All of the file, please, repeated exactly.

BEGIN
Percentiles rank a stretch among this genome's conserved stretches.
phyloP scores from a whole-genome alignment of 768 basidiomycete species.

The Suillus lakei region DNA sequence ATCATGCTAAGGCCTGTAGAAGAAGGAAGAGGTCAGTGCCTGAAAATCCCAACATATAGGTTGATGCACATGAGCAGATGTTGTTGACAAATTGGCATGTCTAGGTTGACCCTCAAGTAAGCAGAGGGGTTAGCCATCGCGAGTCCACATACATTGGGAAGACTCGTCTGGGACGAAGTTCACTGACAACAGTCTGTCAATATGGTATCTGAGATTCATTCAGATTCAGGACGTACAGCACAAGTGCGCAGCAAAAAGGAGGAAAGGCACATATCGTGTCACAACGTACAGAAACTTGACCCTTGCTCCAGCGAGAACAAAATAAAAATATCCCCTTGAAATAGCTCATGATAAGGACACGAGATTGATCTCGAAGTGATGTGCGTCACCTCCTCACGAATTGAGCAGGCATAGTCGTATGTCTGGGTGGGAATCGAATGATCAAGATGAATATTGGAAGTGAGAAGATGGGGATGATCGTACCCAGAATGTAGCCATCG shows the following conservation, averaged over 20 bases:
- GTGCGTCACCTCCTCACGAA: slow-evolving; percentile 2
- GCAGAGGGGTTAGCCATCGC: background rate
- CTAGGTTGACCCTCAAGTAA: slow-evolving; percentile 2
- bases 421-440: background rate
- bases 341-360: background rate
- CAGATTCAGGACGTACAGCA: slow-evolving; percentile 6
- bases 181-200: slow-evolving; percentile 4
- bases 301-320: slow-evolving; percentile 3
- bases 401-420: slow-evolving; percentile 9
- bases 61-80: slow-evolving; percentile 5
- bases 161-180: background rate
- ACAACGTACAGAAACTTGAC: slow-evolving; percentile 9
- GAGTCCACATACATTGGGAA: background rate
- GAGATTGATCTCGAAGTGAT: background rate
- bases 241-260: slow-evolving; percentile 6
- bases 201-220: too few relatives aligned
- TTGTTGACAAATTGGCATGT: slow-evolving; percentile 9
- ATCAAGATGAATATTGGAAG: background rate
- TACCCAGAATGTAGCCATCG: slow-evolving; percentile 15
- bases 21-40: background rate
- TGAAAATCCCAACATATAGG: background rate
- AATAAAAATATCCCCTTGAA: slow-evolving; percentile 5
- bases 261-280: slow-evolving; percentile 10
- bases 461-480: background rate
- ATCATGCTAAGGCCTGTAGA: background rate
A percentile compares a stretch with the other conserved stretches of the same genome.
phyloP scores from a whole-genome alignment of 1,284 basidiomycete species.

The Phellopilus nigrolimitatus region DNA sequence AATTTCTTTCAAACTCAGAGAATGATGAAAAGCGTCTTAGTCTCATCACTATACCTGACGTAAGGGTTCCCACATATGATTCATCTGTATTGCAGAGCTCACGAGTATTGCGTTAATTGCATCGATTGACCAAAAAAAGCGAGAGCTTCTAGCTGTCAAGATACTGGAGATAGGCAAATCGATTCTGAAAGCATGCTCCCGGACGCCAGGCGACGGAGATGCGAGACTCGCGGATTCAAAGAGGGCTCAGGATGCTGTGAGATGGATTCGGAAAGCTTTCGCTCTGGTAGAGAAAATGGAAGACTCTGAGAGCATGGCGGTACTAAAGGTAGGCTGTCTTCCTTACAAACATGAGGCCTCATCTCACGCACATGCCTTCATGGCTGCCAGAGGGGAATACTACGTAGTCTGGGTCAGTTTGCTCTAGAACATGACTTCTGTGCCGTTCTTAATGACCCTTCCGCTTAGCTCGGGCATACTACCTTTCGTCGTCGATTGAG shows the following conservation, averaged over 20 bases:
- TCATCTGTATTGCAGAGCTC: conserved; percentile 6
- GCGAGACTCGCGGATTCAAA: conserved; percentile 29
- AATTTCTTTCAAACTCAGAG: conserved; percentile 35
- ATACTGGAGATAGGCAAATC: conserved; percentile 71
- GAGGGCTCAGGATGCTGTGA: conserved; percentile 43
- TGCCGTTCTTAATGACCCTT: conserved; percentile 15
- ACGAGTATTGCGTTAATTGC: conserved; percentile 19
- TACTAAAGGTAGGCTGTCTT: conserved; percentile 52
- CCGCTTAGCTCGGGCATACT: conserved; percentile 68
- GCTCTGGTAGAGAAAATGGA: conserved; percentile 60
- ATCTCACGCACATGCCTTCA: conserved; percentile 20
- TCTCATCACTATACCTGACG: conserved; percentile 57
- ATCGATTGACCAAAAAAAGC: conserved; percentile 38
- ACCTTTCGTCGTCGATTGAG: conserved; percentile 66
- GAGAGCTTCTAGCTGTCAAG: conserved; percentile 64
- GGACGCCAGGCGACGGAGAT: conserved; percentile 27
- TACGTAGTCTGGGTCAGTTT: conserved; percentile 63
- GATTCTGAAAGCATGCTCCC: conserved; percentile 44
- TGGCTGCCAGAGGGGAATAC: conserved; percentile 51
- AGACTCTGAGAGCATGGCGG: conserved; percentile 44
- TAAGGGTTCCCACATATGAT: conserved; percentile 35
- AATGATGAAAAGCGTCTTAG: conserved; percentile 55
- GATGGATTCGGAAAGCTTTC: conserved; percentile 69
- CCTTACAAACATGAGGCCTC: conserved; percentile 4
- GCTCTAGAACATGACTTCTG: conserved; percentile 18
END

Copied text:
Percentiles rank a stretch among this genome's conserved stretches.
phyloP scores from a whole-genome alignment of 768 basidiomycete species.

The Suillus lakei region DNA sequence ATCATGCTAAGGCCTGTAGAAGAAGGAAGAGGTCAGTGCCTGAAAATCCCAACATATAGGTTGATGCACATGAGCAGATGTTGTTGACAAATTGGCATGTCTAGGTTGACCCTCAAGTAAGCAGAGGGGTTAGCCATCGCGAGTCCACATACATTGGGAAGACTCGTCTGGGACGAAGTTCACTGACAACAGTCTGTCAATATGGTATCTGAGATTCATTCAGATTCAGGACGTACAGCACAAGTGCGCAGCAAAAAGGAGGAAAGGCACATATCGTGTCACAACGTACAGAAACTTGACCCTTGCTCCAGCGAGAACAAAATAAAAATATCCCCTTGAAATAGCTCATGATAAGGACACGAGATTGATCTCGAAGTGATGTGCGTCACCTCCTCACGAATTGAGCAGGCATAGTCGTATGTCTGGGTGGGAATCGAATGATCAAGATGAATATTGGAAGTGAGAAGATGGGGATGATCGTACCCAGAATGTAGCCATCG shows the following conservation, averaged over 20 bases:
- GTGCGTCACCTCCTCACGAA: slow-evolving; percentile 2
- GCAGAGGGGTTAGCCATCGC: background rate
- CTAGGTTGACCCTCAAGTAA: slow-evolving; percentile 2
- bases 421-440: background rate
- bases 341-360: background rate
- CAGATTCAGGACGTACAGCA: slow-evolving; percentile 6
- bases 181-200: slow-evolving; percentile 4
- bases 301-320: slow-evolving; percentile 3
- bases 401-420: slow-evolving; percentile 9
- bases 61-80: slow-evolving; percentile 5
- bases 161-180: background rate
- ACAACGTACAGAAACTTGAC: slow-evolving; percentile 9
- GAGTCCACATACATTGGGAA: background rate
- GAGATTGATCTCGAAGTGAT: background rate
- bases 241-260: slow-evolving; percentile 6
- bases 201-220: too few relatives aligned
- TTGTTGACAAATTGGCATGT: slow-evolving; percentile 9
- ATCAAGATGAATATTGGAAG: background rate
- TACCCAGAATGTAGCCATCG: slow-evolving; percentile 15
- bases 21-40: background rate
- TGAAAATCCCAACATATAGG: background rate
- AATAAAAATATCCCCTTGAA: slow-evolving; percentile 5
- bases 261-280: slow-evolving; percentile 10
- bases 461-480: background rate
- ATCATGCTAAGGCCTGTAGA: background rate
A percentile compares a stretch with the other conserved stretches of the same genome.
phyloP scores from a whole-genome alignment of 1,284 basidiomycete species.

The Phellopilus nigrolimitatus region DNA sequence AATTTCTTTCAAACTCAGAGAATGATGAAAAGCGTCTTAGTCTCATCACTATACCTGACGTAAGGGTTCCCACATATGATTCATCTGTATTGCAGAGCTCACGAGTATTGCGTTAATTGCATCGATTGACCAAAAAAAGCGAGAGCTTCTAGCTGTCAAGATACTGGAGATAGGCAAATCGATTCTGAAAGCATGCTCCCGGACGCCAGGCGACGGAGATGCGAGACTCGCGGATTCAAAGAGGGCTCAGGATGCTGTGAGATGGATTCGGAAAGCTTTCGCTCTGGTAGAGAAAATGGAAGACTCTGAGAGCATGGCGGTACTAAAGGTAGGCTGTCTTCCTTACAAACATGAGGCCTCATCTCACGCACATGCCTTCATGGCTGCCAGAGGGGAATACTACGTAGTCTGGGTCAGTTTGCTCTAGAACATGACTTCTGTGCCGTTCTTAATGACCCTTCCGCTTAGCTCGGGCATACTACCTTTCGTCGTCGATTGAG shows the following conservation, averaged over 20 bases:
- TCATCTGTATTGCAGAGCTC: conserved; percentile 6
- GCGAGACTCGCGGATTCAAA: conserved; percentile 29
- AATTTCTTTCAAACTCAGAG: conserved; percentile 35
- ATACTGGAGATAGGCAAATC: conserved; percentile 71
- GAGGGCTCAGGATGCTGTGA: conserved; percentile 43
- TGCCGTTCTTAATGACCCTT: conserved; percentile 15
- ACGAGTATTGCGTTAATTGC: conserved; percentile 19
- TACTAAAGGTAGGCTGTCTT: conserved; percentile 52
- CCGCTTAGCTCGGGCATACT: conserved; percentile 68
- GCTCTGGTAGAGAAAATGGA: conserved; percentile 60
- ATCTCACGCACATGCCTTCA: conserved; percentile 20
- TCTCATCACTATACCTGACG: conserved; percentile 57
- ATCGATTGACCAAAAAAAGC: conserved; percentile 38
- ACCTTTCGTCGTCGATTGAG: conserved; percentile 66
- GAGAGCTTCTAGCTGTCAAG: conserved; percentile 64
- GGACGCCAGGCGACGGAGAT: conserved; percentile 27
- TACGTAGTCTGGGTCAGTTT: conserved; percentile 63
- GATTCTGAAAGCATGCTCCC: conserved; percentile 44
- TGGCTGCCAGAGGGGAATAC: conserved; percentile 51
- AGACTCTGAGAGCATGGCGG: conserved; percentile 44
- TAAGGGTTCCCACATATGAT: conserved; percentile 35
- AATGATGAAAAGCGTCTTAG: conserved; percentile 55
- GATGGATTCGGAAAGCTTTC: conserved; percentile 69
- CCTTACAAACATGAGGCCTC: conserved; percentile 4
- GCTCTAGAACATGACTTCTG: conserved; percentile 18